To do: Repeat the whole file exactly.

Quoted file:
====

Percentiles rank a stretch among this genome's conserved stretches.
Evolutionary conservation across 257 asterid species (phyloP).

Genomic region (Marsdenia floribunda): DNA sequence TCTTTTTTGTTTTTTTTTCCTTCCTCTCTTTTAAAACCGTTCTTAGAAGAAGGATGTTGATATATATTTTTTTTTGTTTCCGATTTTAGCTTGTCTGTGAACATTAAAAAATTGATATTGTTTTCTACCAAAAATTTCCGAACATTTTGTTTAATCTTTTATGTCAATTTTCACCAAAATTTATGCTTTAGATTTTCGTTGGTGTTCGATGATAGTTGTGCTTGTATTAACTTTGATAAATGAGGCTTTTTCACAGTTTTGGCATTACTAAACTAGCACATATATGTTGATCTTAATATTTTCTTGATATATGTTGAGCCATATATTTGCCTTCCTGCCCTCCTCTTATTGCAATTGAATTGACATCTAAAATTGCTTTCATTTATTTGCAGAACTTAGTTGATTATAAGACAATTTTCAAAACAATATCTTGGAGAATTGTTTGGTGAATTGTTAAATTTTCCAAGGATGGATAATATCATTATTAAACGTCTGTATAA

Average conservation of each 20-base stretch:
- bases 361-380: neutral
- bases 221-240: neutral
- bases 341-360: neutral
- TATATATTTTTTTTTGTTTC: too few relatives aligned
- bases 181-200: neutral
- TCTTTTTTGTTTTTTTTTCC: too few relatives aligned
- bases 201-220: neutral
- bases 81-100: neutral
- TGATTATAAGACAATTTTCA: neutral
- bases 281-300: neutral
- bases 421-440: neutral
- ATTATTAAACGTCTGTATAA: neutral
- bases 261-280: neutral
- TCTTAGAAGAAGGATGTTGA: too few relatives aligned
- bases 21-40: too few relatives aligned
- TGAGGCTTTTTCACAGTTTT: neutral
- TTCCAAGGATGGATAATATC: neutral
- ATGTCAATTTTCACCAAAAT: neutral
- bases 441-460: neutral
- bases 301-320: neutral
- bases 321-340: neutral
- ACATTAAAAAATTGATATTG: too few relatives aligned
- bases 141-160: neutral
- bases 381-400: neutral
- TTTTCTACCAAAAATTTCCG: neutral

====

Percentiles rank a stretch among this genome's conserved stretches.
Evolutionary conservation across 257 asterid species (phyloP).

Genomic region (Marsdenia floribunda): DNA sequence TCTTTTTTGTTTTTTTTTCCTTCCTCTCTTTTAAAACCGTTCTTAGAAGAAGGATGTTGATATATATTTTTTTTTGTTTCCGATTTTAGCTTGTCTGTGAACATTAAAAAATTGATATTGTTTTCTACCAAAAATTTCCGAACATTTTGTTTAATCTTTTATGTCAATTTTCACCAAAATTTATGCTTTAGATTTTCGTTGGTGTTCGATGATAGTTGTGCTTGTATTAACTTTGATAAATGAGGCTTTTTCACAGTTTTGGCATTACTAAACTAGCACATATATGTTGATCTTAATATTTTCTTGATATATGTTGAGCCATATATTTGCCTTCCTGCCCTCCTCTTATTGCAATTGAATTGACATCTAAAATTGCTTTCATTTATTTGCAGAACTTAGTTGATTATAAGACAATTTTCAAAACAATATCTTGGAGAATTGTTTGGTGAATTGTTAAATTTTCCAAGGATGGATAATATCATTATTAAACGTCTGTATAA

Average conservation of each 20-base stretch:
- bases 361-380: neutral
- bases 221-240: neutral
- bases 341-360: neutral
- TATATATTTTTTTTTGTTTC: too few relatives aligned
- bases 181-200: neutral
- TCTTTTTTGTTTTTTTTTCC: too few relatives aligned
- bases 201-220: neutral
- bases 81-100: neutral
- TGATTATAAGACAATTTTCA: neutral
- bases 281-300: neutral
- bases 421-440: neutral
- ATTATTAAACGTCTGTATAA: neutral
- bases 261-280: neutral
- TCTTAGAAGAAGGATGTTGA: too few relatives aligned
- bases 21-40: too few relatives aligned
- TGAGGCTTTTTCACAGTTTT: neutral
- TTCCAAGGATGGATAATATC: neutral
- ATGTCAATTTTCACCAAAAT: neutral
- bases 441-460: neutral
- bases 301-320: neutral
- bases 321-340: neutral
- ACATTAAAAAATTGATATTG: too few relatives aligned
- bases 141-160: neutral
- bases 381-400: neutral
- TTTTCTACCAAAAATTTCCG: neutral